Talk:Cardiovascular - Venous Development

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Cite this page: Hill, M.A. (2024, April 14) Embryology Cardiovascular - Venous Development. Retrieved from


Venous Collateral Pathways in Superior Thoracic Inlet Obstruction: A Systematic Analysis of Anatomy, Embryology, and Resulting Patterns

AJR Am J Roentgenol. 2019 Apr 30:1-11. doi: 10.2214/AJR.18.20172. [Epub ahead of print]

Meier A1, Alkadhi H1.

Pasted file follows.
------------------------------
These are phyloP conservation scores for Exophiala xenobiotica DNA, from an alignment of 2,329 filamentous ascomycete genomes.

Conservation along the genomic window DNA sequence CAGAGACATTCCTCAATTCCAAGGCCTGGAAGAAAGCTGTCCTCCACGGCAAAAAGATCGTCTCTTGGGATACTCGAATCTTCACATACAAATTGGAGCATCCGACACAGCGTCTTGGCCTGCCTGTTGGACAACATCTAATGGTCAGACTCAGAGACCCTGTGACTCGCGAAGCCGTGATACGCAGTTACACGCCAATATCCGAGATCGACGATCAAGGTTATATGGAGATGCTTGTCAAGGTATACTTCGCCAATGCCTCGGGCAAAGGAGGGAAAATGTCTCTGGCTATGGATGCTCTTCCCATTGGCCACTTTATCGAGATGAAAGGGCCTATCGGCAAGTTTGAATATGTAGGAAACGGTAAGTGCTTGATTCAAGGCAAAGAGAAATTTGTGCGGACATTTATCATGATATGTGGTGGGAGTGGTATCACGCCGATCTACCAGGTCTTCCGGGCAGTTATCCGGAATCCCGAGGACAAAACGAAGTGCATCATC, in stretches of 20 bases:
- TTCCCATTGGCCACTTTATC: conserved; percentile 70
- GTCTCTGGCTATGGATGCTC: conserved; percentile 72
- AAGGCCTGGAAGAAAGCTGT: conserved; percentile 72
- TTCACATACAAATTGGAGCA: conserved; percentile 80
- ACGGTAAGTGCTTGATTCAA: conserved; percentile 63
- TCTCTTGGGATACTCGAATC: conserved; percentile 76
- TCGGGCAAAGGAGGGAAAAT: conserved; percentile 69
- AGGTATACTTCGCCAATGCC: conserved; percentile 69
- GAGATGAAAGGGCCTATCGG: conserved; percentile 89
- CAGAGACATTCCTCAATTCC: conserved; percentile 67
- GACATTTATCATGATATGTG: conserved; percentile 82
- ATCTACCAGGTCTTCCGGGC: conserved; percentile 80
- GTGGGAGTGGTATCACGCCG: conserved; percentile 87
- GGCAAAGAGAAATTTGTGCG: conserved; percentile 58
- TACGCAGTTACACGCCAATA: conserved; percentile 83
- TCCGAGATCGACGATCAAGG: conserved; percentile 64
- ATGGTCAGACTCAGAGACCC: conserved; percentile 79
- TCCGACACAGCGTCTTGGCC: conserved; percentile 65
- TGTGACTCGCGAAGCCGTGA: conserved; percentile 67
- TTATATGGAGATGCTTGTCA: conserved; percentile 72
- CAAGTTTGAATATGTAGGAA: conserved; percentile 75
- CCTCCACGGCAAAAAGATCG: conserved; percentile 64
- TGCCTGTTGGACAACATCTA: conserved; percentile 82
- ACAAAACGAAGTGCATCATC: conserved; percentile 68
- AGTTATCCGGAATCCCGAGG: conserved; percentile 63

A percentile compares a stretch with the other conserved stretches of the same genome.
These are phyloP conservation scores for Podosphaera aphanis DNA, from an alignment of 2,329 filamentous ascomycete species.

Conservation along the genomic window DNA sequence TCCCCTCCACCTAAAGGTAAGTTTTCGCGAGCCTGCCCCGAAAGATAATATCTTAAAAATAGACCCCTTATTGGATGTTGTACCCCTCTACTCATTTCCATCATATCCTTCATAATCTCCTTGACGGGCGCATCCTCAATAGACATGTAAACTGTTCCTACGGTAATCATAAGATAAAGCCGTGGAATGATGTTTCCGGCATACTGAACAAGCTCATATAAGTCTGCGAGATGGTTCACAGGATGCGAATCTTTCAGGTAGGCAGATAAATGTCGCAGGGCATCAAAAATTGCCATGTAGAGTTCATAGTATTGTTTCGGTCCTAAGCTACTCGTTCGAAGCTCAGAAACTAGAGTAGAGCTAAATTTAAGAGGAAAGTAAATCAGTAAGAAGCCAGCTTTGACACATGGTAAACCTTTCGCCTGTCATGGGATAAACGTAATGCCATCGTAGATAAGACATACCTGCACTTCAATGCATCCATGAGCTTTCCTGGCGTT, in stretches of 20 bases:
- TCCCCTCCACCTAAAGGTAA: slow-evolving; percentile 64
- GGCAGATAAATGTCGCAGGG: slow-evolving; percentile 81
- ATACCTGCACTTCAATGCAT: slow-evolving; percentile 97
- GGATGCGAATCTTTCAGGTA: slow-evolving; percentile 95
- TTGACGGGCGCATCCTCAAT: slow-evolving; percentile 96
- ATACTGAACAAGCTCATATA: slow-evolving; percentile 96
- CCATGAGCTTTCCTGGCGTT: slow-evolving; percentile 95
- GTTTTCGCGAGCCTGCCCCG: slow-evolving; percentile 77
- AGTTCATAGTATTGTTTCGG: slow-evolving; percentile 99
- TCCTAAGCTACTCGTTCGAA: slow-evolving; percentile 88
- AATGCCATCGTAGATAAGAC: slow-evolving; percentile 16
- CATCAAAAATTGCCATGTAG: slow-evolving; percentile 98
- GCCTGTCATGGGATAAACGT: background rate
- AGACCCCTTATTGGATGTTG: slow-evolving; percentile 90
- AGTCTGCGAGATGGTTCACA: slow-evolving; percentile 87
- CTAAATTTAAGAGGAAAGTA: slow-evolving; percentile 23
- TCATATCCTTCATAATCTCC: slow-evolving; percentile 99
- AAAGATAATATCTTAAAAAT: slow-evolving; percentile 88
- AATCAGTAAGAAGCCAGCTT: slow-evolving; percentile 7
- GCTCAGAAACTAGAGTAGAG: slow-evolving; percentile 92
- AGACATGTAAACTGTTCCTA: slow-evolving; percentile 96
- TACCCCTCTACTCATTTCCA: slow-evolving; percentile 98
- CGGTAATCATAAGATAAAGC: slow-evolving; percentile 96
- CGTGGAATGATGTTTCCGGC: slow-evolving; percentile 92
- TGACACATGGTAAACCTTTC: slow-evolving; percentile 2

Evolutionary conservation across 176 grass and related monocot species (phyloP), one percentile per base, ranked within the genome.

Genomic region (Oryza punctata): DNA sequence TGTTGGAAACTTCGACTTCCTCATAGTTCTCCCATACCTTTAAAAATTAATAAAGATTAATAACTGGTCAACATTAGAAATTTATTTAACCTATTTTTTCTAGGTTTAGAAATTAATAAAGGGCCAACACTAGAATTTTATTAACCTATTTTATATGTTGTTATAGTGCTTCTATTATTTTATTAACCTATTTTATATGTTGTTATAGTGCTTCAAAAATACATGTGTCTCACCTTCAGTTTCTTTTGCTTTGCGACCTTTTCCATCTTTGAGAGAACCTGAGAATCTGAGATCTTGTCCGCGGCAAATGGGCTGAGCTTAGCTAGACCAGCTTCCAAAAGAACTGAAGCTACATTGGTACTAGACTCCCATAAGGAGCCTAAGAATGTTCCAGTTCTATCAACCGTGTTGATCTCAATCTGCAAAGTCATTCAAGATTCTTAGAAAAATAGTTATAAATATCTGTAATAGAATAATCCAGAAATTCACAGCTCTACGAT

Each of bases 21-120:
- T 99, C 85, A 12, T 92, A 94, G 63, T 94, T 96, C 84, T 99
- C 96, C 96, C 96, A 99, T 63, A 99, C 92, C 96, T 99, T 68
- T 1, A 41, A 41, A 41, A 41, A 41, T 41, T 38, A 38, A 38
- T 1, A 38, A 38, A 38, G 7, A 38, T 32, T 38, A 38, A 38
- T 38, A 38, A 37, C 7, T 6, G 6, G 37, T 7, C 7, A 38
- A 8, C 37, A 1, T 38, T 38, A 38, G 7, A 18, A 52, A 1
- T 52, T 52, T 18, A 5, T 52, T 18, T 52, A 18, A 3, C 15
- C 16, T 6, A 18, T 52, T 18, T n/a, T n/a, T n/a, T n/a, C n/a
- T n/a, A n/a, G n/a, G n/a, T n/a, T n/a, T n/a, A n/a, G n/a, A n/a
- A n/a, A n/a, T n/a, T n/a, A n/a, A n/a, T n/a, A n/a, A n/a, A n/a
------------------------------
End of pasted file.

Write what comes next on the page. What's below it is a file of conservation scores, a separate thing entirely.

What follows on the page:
OBJECTIVE. For this study, we reviewed 56 standard-of-care CT examinations over a timespan of 2 years from patients with superior thoracic inlet venous obstruction and identified eight thoracic collateral pathways for venous blood return to the right heart. We evaluated each pathway individually from an anatomic and a pathophysiologic perspective for a better understanding of how such pathways form and what patterns can be expected. MATERIALS AND METHODS. All 56 patients were scanned according to our standard CT protocol. Images of the thoracic region were acquired in the craniocaudal direction during breath-holding using a second-generation dual-source CT scanner. Contrast medium was administered via a cubital or antecubital vein; the amount of contrast material ranged from 49 to 81 mL depending on patient body weight. RESULTS. Of the 56 patients, CT showed superior vena cava syndrome exclusively in 22 (39%) patients and showed superior vena cava syndrome and involvement of the left or right brachiocephalic vein or even the subclavian vein in the remaining 34 (61%) patients. We could not find any remarkable feature leading to the formation of only one collateral pathway or to a specific pattern depending on underlying cause or the level or the extent of obstruction. Thus, we believe that there are no specific patterns for how these venous detours form and that they are most probably driven by pressure gradients. CONCLUSION. Recognizing imaging findings associated with venous collateral pathways may prevent misdiagnosis or unnecessary follow-up examinations. Furthermore, knowledge of these collateral pathways and an understanding of the underlying cause can support interventional radiologists and vascular surgeons in planning interventional procedures and revascularization procedures. KEYWORDS: superior thoracic inlet venous obstruction; venous collateral pathways PMID: 31039029 DOI: 10.2214/AJR.18.20172